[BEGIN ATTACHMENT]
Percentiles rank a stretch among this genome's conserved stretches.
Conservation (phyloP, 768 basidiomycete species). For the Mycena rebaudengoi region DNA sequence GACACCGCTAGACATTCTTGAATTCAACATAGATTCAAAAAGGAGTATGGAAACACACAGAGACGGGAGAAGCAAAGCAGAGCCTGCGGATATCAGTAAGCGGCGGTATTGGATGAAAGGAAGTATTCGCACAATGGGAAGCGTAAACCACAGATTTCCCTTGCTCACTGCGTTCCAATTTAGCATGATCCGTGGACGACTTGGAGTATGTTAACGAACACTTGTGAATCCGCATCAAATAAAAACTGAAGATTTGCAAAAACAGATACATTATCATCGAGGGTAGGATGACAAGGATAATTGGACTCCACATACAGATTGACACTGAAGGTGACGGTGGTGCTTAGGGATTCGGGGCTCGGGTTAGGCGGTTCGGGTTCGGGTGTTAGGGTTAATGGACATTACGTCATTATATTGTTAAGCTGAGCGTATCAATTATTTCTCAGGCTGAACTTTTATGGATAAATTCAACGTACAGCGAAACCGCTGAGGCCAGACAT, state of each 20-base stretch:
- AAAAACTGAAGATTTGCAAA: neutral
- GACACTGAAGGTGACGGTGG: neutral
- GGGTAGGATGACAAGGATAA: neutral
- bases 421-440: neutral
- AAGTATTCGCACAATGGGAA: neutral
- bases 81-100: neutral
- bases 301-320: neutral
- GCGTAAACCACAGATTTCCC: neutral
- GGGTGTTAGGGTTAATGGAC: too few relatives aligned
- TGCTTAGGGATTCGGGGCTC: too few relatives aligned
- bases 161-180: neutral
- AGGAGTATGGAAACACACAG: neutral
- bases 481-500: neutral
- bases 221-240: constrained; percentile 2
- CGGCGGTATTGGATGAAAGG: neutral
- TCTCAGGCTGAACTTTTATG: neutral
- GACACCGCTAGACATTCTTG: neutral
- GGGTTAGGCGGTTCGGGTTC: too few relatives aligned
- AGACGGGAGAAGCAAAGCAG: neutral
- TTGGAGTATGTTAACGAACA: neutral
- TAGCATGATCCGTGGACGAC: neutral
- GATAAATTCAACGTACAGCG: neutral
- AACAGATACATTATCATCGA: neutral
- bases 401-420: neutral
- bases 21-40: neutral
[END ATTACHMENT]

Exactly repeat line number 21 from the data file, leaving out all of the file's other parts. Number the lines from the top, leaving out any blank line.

- AGACGGGAGAAGCAAAGCAG: neutral